ĂœÂˆĂŒÂ…ĂŠ>VĂŒĂƒĂŠÂˆÂ˜VÂ?Ă•`ˆ˜}ĂŠˆVŽÞÊ>˜`ĂŠĂŒÂ…iĂŠÂœĂŒÂœĂ€V>Ă€Ăƒ]ĂŠ,iVÂŽÂ?iĂƒĂƒĂŠiÂ?Â?Ăž]ĂŠ Âœ`ÞÊ >˜>`>ĂŠ>˜`ĂŠĂŒÂ…iĂŠ Departed and Robert Earl Keen. Hotels are already booked, but you can always camp. 6ÂˆĂƒÂˆĂŒĂŠLĂ€>Ă•Â˜LĂ€ÂœĂŒÂ…iĂ€ĂƒĂ€iĂ•Â˜ÂˆÂœÂ˜Â°VÂœÂ“Ă‰Â…ÂœÂ“iÂ°Â…ĂŒÂ“Â?ĂŠ for more details.

Banbury Golf Club 2626 N. Marypost Place, Eagle, 208-939-3600,

Falcon Crest 11102 S. Cloverdale Road, Kuna, 208-362-8897,

Quail Hollow Golf Club 4520 N. 36th St., Boise, 208-344-7807,

Boise Ranch Golf Course 6501 S. Cloverdale Road, Boise, 208-362-6501,

Hunters Point Golf Club 11826 W. Nette Way, Nampa, 208-465-1903,

Ridgecrest Golf Course 3730 Ridgecrest Drive, Nampa, 208-899-4650,

Broadmore Golf Course 103 Shannon Drive, Nampa, 208-466-0561,

Indian Lakes Public Golf Course 4700 Umatilla Ave., Boise, 208-362-5771,

Shadow Valley 15711 Horseshoe Bend Road, Boise, 208-939-6699,

Centennial Golf Course 2600 Centennial Way, Nampa, 208-468-5889,

Lakeview Golf Course 4200 W. Talamore Blvd., Meridian, 208-888-4080, gol

Warm Springs Golf Course 2495 Warm Springs Ave., Boise, 208-343-5661,

Eagle Hills Golf Course 605 N. Edgewood Lane, Eagle, 208-939-0402,

Pierce Park Greens 5812 N. Pierce Park Lane, Boise, 208-853-3302,

BOISEweekly | MAY 25–31, 2011 | 15

Hawks Baseball: Kick back at the ďŹ rst baseline bar or claim a seat in the bleachers to watch Boise’s own boys of summer. This is a kid-friendly way to spend an evening, so take the whole crew. Get the season schedule at


Highland Games: Don’t you dare call it a skirt. The manly men in their kilts will be L>VÂŽĂŠÂœÂ˜ĂŠ->ĂŒĂ•Ă€`>Ăž]ĂŠ-iÂŤĂŒÂ°ĂŠÂŁĂ‡]ĂŠ>ĂŒĂŠ Ă?ÂŤÂœĂŠ`>Â…ÂœĂŠ vÂœĂ€ĂŠĂŒÂ…iĂŠ>Â˜Â˜Ă•>Â?ĂŠ/Ă€i>ĂƒĂ•Ă€iĂŠ6>Â?Â?iÞÊ iÂ?ĂŒÂˆVĂŠiĂƒĂŒÂˆĂ›>Â?ĂŠ and Highland Games. Heavy objects will be tossed, clan history will be celebrated, pipes will be played and we’re guessing just a little beer will be drunk. Best yet, the public is more than welcome to join in. Visit idaÂ…ÂœĂƒVÂœĂŒĂƒÂ°ÂœĂ€}ÉviĂƒĂŒÂˆĂ›>Â?Â°Â…ĂŒÂ“ĂŠvÂœĂ€ĂŠĂŒÂ…iĂŠ`iĂŒ>ˆÂ?ĂƒÂ°


Ice Blocking: Get a block of ice. Go to Simplot hill.

Â?ˆ“LĂŠĂ•ÂŤĂŠÂ…ÂˆÂ?Â?°Ê*Â?>Â˜ĂŒĂŠLĂ•ĂŒĂŒĂŠ on ice. Slide down. ,iÂŤi>ĂŒÂ°ĂŠ*°-°\ĂŠĂŠĂŒÂœĂœiÂ?ĂŠ helps keep your bum dry.

Ice Cream:ĂŠĂŠĂƒVĂ€i>“]ĂŠĂžÂœĂ•ĂŠĂƒVĂ€i>“]ĂŠĂœiĂŠ>Â?Â?ĂŠ scream for ice cream—seriously, we do, even as otherwise rational adults. We get especially excited when it’s homemade ice cream. Check out the map of some of Boise’s locally owned ice cream paradises below. Idaho Botanical Garden:ĂŠ Ă€Ă•ÂˆĂƒiĂŠĂŒÂ…Ă€ÂœĂ•}Â…ĂŠ the beautiful gardens in the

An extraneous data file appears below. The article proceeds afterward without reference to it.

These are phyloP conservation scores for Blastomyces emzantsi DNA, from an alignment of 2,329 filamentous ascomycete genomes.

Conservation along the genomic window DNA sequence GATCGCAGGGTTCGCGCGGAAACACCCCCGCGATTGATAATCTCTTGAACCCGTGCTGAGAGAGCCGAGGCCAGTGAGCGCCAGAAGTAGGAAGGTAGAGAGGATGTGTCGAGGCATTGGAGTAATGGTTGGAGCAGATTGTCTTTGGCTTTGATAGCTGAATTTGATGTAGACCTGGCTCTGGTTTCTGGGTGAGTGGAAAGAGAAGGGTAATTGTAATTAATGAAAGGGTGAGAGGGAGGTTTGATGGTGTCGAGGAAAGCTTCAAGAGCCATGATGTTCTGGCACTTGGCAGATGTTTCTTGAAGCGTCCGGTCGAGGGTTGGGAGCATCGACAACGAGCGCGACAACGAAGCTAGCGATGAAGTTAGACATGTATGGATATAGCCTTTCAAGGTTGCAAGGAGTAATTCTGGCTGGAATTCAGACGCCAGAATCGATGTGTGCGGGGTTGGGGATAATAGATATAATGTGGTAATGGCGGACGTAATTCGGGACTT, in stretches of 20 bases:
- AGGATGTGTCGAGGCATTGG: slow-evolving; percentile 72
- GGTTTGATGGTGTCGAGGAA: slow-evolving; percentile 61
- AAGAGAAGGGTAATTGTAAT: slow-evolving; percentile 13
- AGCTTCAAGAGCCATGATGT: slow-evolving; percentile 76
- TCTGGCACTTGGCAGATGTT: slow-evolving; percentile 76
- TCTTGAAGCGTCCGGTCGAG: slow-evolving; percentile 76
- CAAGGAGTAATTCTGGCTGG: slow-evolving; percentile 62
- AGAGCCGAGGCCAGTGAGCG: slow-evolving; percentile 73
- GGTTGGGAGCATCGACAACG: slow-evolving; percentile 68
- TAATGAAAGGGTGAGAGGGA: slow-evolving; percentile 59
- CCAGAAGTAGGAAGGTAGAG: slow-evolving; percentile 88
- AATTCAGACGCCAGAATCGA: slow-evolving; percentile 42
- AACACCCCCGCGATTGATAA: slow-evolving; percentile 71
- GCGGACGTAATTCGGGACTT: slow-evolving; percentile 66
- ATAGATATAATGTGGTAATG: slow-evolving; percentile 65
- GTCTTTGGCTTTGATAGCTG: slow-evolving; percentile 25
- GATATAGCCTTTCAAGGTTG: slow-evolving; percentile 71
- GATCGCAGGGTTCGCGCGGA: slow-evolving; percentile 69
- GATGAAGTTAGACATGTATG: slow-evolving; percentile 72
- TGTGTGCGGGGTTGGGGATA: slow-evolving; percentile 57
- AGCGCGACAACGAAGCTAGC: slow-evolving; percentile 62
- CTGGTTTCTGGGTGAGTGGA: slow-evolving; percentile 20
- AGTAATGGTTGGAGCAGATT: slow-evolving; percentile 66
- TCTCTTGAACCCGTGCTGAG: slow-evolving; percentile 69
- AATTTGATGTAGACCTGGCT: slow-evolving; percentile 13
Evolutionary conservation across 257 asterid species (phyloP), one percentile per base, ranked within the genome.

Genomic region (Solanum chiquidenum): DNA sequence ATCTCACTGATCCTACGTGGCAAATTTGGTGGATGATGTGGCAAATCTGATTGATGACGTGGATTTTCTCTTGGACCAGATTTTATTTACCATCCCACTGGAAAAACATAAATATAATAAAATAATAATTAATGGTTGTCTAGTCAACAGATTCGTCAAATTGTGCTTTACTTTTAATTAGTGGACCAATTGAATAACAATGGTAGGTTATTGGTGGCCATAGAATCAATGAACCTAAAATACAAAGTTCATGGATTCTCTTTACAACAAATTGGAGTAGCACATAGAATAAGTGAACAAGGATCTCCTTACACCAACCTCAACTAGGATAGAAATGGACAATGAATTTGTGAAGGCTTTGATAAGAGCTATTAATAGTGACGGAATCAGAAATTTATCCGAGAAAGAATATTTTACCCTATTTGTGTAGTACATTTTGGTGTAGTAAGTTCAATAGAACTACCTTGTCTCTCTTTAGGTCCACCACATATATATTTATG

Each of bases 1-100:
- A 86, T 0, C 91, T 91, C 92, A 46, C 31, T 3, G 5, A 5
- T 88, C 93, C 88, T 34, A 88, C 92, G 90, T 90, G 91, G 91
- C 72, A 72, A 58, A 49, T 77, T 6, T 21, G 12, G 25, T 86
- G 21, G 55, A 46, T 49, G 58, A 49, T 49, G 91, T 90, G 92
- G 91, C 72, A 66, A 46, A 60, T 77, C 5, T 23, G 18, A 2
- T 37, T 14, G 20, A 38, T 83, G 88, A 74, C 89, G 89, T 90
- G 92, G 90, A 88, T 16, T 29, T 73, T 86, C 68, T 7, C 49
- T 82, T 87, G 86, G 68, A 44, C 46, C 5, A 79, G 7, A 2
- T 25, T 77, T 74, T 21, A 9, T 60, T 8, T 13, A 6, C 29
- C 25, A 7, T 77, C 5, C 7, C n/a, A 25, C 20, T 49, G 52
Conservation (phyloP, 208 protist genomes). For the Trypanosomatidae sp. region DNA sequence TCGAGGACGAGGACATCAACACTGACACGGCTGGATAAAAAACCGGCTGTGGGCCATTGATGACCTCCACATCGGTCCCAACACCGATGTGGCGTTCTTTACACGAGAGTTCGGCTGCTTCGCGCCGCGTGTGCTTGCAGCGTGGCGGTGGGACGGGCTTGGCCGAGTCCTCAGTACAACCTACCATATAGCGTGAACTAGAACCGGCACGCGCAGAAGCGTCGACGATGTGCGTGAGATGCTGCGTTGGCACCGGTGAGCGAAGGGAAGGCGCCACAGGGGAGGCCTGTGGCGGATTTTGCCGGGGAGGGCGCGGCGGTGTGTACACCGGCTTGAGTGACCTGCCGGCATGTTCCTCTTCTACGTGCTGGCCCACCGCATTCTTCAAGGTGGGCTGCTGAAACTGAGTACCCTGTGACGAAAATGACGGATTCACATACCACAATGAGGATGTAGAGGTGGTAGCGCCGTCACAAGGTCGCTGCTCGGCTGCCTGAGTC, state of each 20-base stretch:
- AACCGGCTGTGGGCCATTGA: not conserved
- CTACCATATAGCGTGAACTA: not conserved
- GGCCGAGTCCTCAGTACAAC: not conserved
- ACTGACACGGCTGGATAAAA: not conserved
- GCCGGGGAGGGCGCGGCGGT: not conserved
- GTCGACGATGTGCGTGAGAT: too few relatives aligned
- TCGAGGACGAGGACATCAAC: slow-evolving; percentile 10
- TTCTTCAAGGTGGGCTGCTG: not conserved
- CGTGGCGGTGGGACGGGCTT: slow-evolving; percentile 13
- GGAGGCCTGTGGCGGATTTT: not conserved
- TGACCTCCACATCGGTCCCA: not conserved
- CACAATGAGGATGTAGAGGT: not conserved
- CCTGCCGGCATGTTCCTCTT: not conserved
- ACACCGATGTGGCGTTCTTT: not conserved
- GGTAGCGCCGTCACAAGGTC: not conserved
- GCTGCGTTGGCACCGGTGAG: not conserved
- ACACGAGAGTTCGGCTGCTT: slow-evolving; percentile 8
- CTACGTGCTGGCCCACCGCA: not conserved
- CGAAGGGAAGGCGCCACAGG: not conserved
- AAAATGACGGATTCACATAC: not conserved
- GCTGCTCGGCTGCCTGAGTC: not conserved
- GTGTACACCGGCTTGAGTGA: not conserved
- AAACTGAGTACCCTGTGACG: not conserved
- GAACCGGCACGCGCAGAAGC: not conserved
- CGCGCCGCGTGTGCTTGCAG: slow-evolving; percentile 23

ĂƒÂ…>`ÂœĂœĂŠÂœvĂŠĂŒÂ…iĂŠ"Â?`ĂŠ`>Â…ÂœĂŠ*iÂ˜ÂˆĂŒiÂ˜ĂŒÂˆ>Ă€ĂžĂŠÂœÂ˜ĂŠ>ĂŠ summer day, or take in one of the Great Garden Escape Thursday night outdoor concerts. Visit for more info. Idaho Shakespeare Festival: The play’s the thing—but the stunning outdoor amphitheater and opportunity for a wine-infused picnic don’t hurt either. This year’s summer lineup includes Two Gentlemen of Verona, /Â…iĂŠ ÂœÂ“ÂŤÂ?iĂŒiĂŠ7ÂœĂ€ÂŽĂƒĂŠÂœvĂŠ7ˆÂ?Â?ˆ>“Ê-Â…>ÂŽiĂƒÂŤi>Ă€iĂŠ ­LĂ€Âˆ`}i`ÂŽ]ĂŠ >L>Ă€iĂŒ]ĂŠ/Â…iĂŠ/>“ˆ˜}ĂŠÂœvĂŠĂŒÂ…iĂŠ-Â…Ă€iĂœĂŠ and The 39 Steps. Get the season schedule and ticket info at Jazz Jamboree: OK, so it’s more fall than summer, but the annual celebration of all things jazz in Sun Valley is worth planning for. Think of it: ďŹ ve days of concerts by jazz musicians from around the ĂœÂœĂ€Â?`°Ê>Ă€ÂŽĂŠĂžÂœĂ•Ă€ĂŠV>Â?i˜`>Ă€ĂƒĂŠvÂœĂ€ĂŠ"VĂŒÂ°ĂŠÂŁĂ“Â‡ÂŁĂˆÂ°ĂŠ Visit for more info.


Kayaking: While not everyone can kayak, those who can—or who want to—are in the middle of a whitewater playground. Besides the world-class rivers, check out Kelly’s 7Â…ÂˆĂŒiĂœ>ĂŒiÀÊ*>Ă€ÂŽĂŠÂˆÂ˜ĂŠ >ĂƒV>`iĂŠ ( for some waves and a great place to be a kayak spectator. Kelly’s will soon have competition when the ,>ÞÊ iiv]ĂŠ ]ĂŠ,ÂˆĂ›iÀÊ,iVĂ€i>ĂŒÂˆÂœÂ˜ĂŠ*>Ă€ÂŽĂŠÂœÂŤiÂ˜ĂƒĂŠ in the heart of Boise (


Ketchum Alive: Tuesday nights in July and August have never sounded better in Ketchum, thanks to free weekly concerts in ÂœĂ€iĂƒĂŒĂŠ-iĂ€Ă›ÂˆViĂŠ*>ÀŽ°ÊiĂŒĂŠĂŒÂ…iĂŠ`iĂŒ>ˆÂ?ĂƒĂŠ>ĂŒĂŠÂŽiĂŒ Kite Boarding: Dude, we dare you to strap a wakeboard to your feet and grab hold of a giant sail and hang on. Visit idahokitesports. com for more info.


Lucky Peak: Summer boating. Nuff said.

Main Street Mile: This is your one chance to run through downtown Boise with a bunch of ďŹ reďŹ ghters, mascots and children chasing an ice cream truck, all in support of prostate cancer prevention. Join the race on Friday, June 24. Get more info at


MK Nature Center: Escape the city hassles along the riparian trail or take the kids so they actually learn something this summer. Visit ďŹ for directions. Mountain Biking: Some of the best trails around are playing double duty: ski resorts ÂˆÂ˜ĂŠĂŒÂ…iĂŠĂœÂˆÂ˜ĂŒiĂ€]ĂŠÂ“ÂœĂ•Â˜ĂŒ>ÂˆÂ˜ĂŠLˆŽˆ˜}ĂŠiVV>ĂƒĂŠÂˆÂ˜ĂŠĂŒÂ…iĂŠ ĂƒĂ•Â“Â“iÀ°Ê Â…iVÂŽĂŠÂœĂ•ĂŒĂŠ Âœ}Ă•ĂƒĂŠ >ĂƒÂˆÂ˜ĂŠÂœĂ•Â˜ĂŒ>ÂˆÂ˜ĂŠ

,iVĂ€i>ĂŒÂˆÂœÂ˜ĂŠĂ€i>ĂŠ>˜`ĂŠ Ă€Ă•Â˜`>}iĂŠÂœĂ•Â˜ĂŒ>ÂˆÂ˜ĂŠ Resort for some great summer trails. Visit or for details. Movies in the Park: Free family movies under the stars. Boise’s movie series is back one Saturday each month (June 18, July ÂŁĂˆĂŠ>˜`ĂŠĂ•}Â°ĂŠĂ“Ă¤ÂŽĂŠÂˆÂ˜ĂŠĂ•Â?ˆ>ĂŠ >Ă›ÂˆĂƒĂŠ*>Ă€ÂŽĂŠĂƒĂŒ>Ă€ĂŒÂˆÂ˜}ĂŠ>ĂŒĂŠ`Ă•ĂƒÂŽÂ°ĂŠiĂ€Âˆ`ˆ>Â˜ĂŠÂˆĂƒĂŠĂƒÂ…ÂœĂœÂˆÂ˜}ĂŠ>ĂŠ`ˆvviĂ€iÂ˜ĂŒĂŠ wÂ?“Êi>VÂ…ĂŠĂ€Âˆ`>ĂžĂŠÂ˜Âˆ}Â…ĂŒĂŠÂˆÂ˜ĂŠ-iĂŒĂŒÂ?iĂ€ĂƒĂŠ*>ÀŽÊĂ•Â˜iĂŠ ĂŒÂ…Ă€ÂœĂ•}Â…ĂŠĂ•}Ă•ĂƒĂŒÂ°ĂŠ Â…iVÂŽĂŠĂŒÂ…iĂŠĂƒVÂ…i`Ă•Â?iĂƒĂŠ>ĂŒĂŠ or meridiancity. ÂœĂ€}Ă‰Â“ÂœĂ›Âˆi˜ˆ}Â…ĂŒÂ° Music from Stanley: Live music every Sunday in June through September in the stunning surroundings of RedďŹ sh Lake. Get the rundown at